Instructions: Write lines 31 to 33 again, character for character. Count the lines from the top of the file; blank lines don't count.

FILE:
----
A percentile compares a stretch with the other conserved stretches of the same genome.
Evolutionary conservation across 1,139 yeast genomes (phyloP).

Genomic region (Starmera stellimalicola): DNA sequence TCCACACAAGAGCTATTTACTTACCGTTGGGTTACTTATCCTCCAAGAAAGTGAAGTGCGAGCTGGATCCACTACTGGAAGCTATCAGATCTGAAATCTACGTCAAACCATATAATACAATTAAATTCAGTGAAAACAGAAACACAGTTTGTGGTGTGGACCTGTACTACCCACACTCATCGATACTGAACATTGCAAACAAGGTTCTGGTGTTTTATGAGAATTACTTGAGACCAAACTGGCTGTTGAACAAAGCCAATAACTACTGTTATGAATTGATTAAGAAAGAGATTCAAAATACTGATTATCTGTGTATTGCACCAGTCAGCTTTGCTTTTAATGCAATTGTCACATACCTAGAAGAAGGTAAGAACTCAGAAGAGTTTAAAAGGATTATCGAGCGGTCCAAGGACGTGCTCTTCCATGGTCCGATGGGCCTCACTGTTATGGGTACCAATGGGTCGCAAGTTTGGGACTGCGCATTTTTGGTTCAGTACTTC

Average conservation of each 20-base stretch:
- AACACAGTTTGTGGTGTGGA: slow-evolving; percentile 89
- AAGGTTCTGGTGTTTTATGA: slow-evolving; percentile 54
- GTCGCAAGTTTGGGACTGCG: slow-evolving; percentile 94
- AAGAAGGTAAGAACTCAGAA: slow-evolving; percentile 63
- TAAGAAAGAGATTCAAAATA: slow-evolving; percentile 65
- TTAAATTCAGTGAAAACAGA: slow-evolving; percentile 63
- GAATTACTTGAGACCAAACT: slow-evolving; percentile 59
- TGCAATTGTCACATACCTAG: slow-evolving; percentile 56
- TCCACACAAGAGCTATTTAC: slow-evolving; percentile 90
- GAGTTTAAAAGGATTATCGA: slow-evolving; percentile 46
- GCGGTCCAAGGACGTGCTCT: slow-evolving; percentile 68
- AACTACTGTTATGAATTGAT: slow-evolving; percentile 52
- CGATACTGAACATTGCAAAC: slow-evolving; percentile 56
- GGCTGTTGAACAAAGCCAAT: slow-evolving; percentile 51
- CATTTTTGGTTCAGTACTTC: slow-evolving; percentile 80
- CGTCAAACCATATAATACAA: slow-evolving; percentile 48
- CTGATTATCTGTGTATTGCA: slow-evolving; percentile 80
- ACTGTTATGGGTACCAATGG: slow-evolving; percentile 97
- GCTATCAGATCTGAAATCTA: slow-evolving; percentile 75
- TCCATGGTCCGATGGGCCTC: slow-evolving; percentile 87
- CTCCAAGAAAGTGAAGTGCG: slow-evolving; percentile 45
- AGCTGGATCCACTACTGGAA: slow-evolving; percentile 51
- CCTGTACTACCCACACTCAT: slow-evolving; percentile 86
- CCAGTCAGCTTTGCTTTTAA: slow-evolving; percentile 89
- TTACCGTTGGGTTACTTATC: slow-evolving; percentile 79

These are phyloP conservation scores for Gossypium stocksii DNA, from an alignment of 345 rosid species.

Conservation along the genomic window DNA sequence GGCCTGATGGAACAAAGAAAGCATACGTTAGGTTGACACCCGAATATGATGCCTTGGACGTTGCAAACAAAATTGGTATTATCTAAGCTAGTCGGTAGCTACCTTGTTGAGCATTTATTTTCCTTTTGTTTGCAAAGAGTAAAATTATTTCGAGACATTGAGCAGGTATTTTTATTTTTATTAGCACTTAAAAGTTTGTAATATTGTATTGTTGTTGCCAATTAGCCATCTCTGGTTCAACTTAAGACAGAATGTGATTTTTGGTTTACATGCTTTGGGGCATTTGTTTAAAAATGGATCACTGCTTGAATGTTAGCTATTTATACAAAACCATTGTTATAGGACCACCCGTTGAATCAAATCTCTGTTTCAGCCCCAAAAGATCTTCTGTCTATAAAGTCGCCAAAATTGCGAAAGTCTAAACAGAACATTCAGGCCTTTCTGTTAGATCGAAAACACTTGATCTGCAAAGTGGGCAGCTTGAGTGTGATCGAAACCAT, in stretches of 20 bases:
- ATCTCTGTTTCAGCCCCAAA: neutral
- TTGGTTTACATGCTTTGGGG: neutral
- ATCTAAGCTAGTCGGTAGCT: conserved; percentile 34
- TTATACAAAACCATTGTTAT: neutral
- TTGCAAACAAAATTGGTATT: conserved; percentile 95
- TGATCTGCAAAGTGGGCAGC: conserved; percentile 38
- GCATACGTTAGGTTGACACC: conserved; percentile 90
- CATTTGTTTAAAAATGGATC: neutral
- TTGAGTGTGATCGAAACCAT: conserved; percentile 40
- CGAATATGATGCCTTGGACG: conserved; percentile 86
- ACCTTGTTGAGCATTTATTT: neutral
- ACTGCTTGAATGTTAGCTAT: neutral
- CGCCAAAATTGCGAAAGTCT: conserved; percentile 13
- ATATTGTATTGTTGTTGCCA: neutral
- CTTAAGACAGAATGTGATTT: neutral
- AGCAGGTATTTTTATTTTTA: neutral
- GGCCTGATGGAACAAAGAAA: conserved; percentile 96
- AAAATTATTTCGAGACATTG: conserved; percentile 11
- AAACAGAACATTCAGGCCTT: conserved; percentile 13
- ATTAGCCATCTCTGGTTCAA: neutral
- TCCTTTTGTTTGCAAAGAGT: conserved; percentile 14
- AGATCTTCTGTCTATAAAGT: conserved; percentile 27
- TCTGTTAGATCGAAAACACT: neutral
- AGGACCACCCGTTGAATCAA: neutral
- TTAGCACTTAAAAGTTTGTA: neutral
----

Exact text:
Conservation along the genomic window DNA sequence GGCCTGATGGAACAAAGAAAGCATACGTTAGGTTGACACCCGAATATGATGCCTTGGACGTTGCAAACAAAATTGGTATTATCTAAGCTAGTCGGTAGCTACCTTGTTGAGCATTTATTTTCCTTTTGTTTGCAAAGAGTAAAATTATTTCGAGACATTGAGCAGGTATTTTTATTTTTATTAGCACTTAAAAGTTTGTAATATTGTATTGTTGTTGCCAATTAGCCATCTCTGGTTCAACTTAAGACAGAATGTGATTTTTGGTTTACATGCTTTGGGGCATTTGTTTAAAAATGGATCACTGCTTGAATGTTAGCTATTTATACAAAACCATTGTTATAGGACCACCCGTTGAATCAAATCTCTGTTTCAGCCCCAAAAGATCTTCTGTCTATAAAGTCGCCAAAATTGCGAAAGTCTAAACAGAACATTCAGGCCTTTCTGTTAGATCGAAAACACTTGATCTGCAAAGTGGGCAGCTTGAGTGTGATCGAAACCAT, in stretches of 20 bases:
- ATCTCTGTTTCAGCCCCAAA: neutral
- TTGGTTTACATGCTTTGGGG: neutral